I want to get out of the way that this is the first zombie apocalypse book I've read in...forever. I love the genre for movies, but I've always thought it would be too tough to consistently capture the tension and horror in books.
Put that concern aside, because I think North manages to pull off a pretty dang good semblance of the insanity that many zombie movies use to present their stories. "Dead Tide" uses a short chapter thriller structure to establish the pace. This is made a little tougher to pull off by jumping across multiple character points of view, but it generally works.
The story opens with the zombie plague already ramping up. There's a mix of people who seem to know what's going on and people who have no idea what a zombie is. There's also a mix of people who are ready for chaos and people who crumble at the slightest hint of trouble. Sort of like humans in general.
One thing I really liked about North's choices was that the protagonists were a broad mix, with about half of them fitting nicely into a basket of deplorables. We have no shortage of terrible people, and a zombie apocalypse would not be the shining moment for even many decent people.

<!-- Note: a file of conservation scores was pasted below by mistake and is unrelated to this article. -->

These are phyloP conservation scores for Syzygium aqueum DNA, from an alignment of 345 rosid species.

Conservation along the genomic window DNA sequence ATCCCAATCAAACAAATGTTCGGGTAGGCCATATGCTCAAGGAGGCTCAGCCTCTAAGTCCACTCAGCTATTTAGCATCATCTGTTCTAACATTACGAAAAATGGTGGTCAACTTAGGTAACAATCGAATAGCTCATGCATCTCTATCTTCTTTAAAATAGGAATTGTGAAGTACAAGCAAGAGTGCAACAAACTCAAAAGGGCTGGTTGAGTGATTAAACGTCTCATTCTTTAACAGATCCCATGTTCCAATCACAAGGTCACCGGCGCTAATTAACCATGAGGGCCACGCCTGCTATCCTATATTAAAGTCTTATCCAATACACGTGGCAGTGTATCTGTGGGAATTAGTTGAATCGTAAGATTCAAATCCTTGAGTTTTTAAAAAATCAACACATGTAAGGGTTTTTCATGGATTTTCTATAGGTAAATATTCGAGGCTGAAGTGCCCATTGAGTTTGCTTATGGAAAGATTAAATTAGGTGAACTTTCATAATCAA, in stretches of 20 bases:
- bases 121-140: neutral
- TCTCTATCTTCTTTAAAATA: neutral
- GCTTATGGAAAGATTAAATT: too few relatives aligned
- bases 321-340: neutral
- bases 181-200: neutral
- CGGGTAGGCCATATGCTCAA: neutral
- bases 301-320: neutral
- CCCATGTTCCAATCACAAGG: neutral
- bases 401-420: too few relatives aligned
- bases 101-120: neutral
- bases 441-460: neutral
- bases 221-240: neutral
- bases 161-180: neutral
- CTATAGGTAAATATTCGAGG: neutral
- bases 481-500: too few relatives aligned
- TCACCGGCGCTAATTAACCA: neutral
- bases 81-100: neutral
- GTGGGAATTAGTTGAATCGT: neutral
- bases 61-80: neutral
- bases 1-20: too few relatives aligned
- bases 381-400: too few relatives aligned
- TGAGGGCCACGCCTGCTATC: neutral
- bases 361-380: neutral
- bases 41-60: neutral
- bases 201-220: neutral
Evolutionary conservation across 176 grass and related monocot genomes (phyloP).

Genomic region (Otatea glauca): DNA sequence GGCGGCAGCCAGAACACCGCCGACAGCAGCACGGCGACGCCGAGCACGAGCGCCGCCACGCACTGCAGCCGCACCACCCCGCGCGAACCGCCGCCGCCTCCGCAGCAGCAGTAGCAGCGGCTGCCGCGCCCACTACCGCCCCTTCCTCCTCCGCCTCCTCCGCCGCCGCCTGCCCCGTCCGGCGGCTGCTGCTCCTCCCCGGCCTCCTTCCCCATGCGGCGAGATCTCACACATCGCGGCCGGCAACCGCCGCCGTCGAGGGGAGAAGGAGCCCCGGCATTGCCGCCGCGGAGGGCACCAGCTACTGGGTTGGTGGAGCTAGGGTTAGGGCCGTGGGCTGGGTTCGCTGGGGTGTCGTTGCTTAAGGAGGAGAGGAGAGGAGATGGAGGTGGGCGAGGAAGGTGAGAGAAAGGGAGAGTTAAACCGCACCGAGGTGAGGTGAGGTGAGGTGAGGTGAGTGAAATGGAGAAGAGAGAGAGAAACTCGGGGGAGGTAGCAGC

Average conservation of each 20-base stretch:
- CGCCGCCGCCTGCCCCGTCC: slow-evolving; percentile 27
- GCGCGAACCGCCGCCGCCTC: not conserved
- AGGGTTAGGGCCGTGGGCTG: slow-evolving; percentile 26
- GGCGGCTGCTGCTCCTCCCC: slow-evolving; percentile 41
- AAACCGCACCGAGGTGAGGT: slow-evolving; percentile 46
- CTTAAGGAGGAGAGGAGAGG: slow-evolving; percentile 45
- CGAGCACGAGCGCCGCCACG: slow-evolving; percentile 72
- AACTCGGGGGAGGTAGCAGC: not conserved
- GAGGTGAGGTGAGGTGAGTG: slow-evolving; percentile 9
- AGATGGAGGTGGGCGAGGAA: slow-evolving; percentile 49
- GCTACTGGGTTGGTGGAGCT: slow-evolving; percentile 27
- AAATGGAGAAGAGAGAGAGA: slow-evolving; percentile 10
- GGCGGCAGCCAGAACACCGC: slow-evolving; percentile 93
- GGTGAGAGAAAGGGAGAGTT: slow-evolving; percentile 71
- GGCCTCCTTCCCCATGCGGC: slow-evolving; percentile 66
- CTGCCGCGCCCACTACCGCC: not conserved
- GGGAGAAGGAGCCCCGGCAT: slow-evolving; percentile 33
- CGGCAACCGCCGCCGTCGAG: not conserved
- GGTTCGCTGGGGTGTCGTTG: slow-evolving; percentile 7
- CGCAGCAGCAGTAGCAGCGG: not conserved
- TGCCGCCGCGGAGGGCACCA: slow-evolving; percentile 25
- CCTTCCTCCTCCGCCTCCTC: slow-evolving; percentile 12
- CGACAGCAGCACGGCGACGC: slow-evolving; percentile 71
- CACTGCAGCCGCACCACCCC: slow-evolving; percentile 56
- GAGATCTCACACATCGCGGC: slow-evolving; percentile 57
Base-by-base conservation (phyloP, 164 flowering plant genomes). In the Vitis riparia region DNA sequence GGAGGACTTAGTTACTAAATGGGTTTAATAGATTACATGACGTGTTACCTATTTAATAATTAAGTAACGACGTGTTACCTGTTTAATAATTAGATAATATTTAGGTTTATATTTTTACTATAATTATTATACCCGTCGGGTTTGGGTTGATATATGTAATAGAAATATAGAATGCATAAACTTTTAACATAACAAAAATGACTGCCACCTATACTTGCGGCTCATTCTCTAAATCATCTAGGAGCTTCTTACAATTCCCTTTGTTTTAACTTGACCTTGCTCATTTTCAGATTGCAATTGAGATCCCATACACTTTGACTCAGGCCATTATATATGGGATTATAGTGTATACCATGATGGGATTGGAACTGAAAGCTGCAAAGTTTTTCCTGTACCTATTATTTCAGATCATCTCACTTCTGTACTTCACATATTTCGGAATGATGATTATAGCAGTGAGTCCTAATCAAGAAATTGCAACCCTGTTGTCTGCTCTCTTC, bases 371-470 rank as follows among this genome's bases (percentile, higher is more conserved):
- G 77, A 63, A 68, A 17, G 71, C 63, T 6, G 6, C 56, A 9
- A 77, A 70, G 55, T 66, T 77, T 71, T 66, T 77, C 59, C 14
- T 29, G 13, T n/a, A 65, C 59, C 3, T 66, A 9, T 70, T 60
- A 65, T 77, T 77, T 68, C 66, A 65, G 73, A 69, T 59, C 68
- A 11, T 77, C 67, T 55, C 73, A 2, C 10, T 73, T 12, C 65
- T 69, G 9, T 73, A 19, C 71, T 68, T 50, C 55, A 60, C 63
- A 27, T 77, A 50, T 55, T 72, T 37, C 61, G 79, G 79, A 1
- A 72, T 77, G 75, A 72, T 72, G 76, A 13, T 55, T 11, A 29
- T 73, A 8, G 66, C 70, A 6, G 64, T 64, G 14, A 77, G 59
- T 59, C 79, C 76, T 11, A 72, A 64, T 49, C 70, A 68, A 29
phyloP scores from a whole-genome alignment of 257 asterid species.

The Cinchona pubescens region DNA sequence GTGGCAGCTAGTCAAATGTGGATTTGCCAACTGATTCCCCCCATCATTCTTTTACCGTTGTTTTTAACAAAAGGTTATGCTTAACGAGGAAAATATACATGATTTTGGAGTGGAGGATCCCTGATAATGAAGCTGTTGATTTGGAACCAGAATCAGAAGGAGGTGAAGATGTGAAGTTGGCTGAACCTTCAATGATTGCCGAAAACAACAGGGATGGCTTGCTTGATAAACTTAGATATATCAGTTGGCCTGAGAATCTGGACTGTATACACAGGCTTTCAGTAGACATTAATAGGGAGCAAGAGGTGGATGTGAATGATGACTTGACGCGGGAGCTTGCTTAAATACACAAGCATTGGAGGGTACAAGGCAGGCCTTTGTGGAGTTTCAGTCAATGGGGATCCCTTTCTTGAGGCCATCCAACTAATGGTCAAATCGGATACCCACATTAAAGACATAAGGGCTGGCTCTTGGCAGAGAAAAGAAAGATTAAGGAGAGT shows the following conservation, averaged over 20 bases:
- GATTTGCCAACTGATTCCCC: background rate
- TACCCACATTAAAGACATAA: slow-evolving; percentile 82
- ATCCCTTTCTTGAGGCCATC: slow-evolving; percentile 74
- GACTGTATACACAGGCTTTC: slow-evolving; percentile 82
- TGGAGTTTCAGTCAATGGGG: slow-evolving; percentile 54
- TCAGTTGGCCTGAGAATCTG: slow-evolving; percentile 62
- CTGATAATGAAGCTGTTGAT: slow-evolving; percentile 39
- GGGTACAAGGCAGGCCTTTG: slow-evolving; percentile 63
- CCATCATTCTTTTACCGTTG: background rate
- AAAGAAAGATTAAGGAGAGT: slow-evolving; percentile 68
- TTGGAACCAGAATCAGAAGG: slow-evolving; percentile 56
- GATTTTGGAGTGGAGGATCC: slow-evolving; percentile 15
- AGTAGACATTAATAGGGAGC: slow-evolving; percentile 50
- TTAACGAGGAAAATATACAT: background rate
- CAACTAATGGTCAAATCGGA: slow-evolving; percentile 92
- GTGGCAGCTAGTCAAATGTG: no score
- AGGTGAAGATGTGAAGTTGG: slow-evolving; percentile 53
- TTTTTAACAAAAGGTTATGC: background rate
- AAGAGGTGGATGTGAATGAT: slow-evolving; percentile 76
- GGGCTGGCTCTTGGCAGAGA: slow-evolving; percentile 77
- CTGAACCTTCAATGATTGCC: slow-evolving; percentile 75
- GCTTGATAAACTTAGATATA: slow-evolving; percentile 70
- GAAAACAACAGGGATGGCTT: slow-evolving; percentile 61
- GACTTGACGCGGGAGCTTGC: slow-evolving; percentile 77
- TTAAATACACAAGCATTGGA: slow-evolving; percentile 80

The ending isn't a cliffhanger but sets the stage for sequels, so if that bugs you, you've been warned. I'll be picking up the next book, partly because I want to see if a couple of the characters are actually infected (which is implied but never resolved).
Violence and gore are mostly kept at a PG-13 or soft R rating, so even people who might be queasy should be able to handle this zombie story.
A final note: The book would easily move from a four to a five star rating with a strong editing pass. There were a lot of little errors that should have been caught/corrected during editing. These aren't necessarily the sort of errors that would bother a lot of readers, but it's something that detracted from what was an otherwise enjoyable reading experience.